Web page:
lake martin boating

Alabama Law Enforcement Agency Marine Patrol Cpl. Wade Fail said many of the same safety measures boaters use around traffic in the summer should be used now and with winter pool water levels extra care should be taken.

Just because there is less traffic on the water doesn’t mean there is reason to let safety go to the wind.

Alabama Law Enforcement Agency Marine Patrol Cpl. Wade Fail said many of the same safety measures boaters use around traffic in the summer should be used now and with winter pool water levels extra care should be taken.

“There are several things to be reminded of while boating in the winter,” Fail said. “When the water is down, the shallow spots are even shallower. There are more rocks exposed or just under the water.”

Fail said the lower water means objects covered by water in the summer may be closer to being struck by a boat because of a lack of water depth. The issue is important for all but especially for those who are not as familiar with Lake Martin such as those coming in for the weekend or out-of-town fishermen.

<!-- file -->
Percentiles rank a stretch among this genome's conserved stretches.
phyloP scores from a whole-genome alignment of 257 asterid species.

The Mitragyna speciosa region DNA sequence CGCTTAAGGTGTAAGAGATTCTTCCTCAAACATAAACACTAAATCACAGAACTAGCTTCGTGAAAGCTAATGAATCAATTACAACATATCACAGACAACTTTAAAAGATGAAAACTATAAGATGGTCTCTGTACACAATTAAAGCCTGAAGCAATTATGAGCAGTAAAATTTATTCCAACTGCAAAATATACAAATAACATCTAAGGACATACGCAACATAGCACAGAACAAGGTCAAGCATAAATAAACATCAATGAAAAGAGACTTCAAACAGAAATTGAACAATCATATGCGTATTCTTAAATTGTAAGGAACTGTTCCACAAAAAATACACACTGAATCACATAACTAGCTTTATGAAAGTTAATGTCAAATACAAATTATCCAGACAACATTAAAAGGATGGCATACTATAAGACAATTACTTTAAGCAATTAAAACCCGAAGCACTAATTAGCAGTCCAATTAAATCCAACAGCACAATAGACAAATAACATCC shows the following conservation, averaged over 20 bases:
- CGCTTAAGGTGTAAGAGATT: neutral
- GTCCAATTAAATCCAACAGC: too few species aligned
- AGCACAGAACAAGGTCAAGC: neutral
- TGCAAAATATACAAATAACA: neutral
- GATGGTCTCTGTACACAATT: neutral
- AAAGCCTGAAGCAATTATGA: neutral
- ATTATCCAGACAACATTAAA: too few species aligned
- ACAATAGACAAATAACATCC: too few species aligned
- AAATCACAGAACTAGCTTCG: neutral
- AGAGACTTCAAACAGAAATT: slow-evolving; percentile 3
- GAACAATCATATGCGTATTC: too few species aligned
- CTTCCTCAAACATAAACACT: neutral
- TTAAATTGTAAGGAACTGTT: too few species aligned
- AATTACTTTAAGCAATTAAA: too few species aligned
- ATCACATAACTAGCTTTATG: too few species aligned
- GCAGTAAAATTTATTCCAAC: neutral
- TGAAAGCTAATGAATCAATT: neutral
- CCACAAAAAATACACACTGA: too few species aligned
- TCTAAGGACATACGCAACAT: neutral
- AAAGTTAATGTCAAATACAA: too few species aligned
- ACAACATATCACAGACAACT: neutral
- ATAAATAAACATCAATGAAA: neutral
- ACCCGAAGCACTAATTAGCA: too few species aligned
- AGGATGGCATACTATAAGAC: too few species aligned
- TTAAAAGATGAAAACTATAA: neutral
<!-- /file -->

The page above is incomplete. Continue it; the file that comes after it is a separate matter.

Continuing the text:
“Most boaters who are out here every day, they know where the shallow spots are; they know where the danger buoys are,” Fail said.

Fail said boating accidents even fatalities happen at all times of the year.

“It really depends on the part of the state you are in,” Fail said. “Our summers are extended because of the weather. Near the coast, we have accidents year round. We had several fatalities near the coast in January. Up here on the lakes and river systems, there is not as much boating traffic this time of year and fewer incidents.”

Fail said a few extra things should be thrown into storage areas of a boat because it’s winter.

“We have some issues with boaters getting stranded in the winter, breaking down and didn’t dress warm,” Fail said. “Once night comes things get cold and hypertherma can set in.”

Fail recommends keeping extra clothing and blankets in the boat for such emergencies.

Other things boaters should be reminded of are the same regardless of the time of year such as lighting and life preservers.

“No. 1 is to have running navigation lights,” Fail said. “You have to have red-green on the front and 360-white light in the back. The No. 1 we see this time of year is boaters before sunrise without lights. If you don’t know where you are going, slow down.”

Cliff Williams is a staff writer for Tallapoosa Publishers.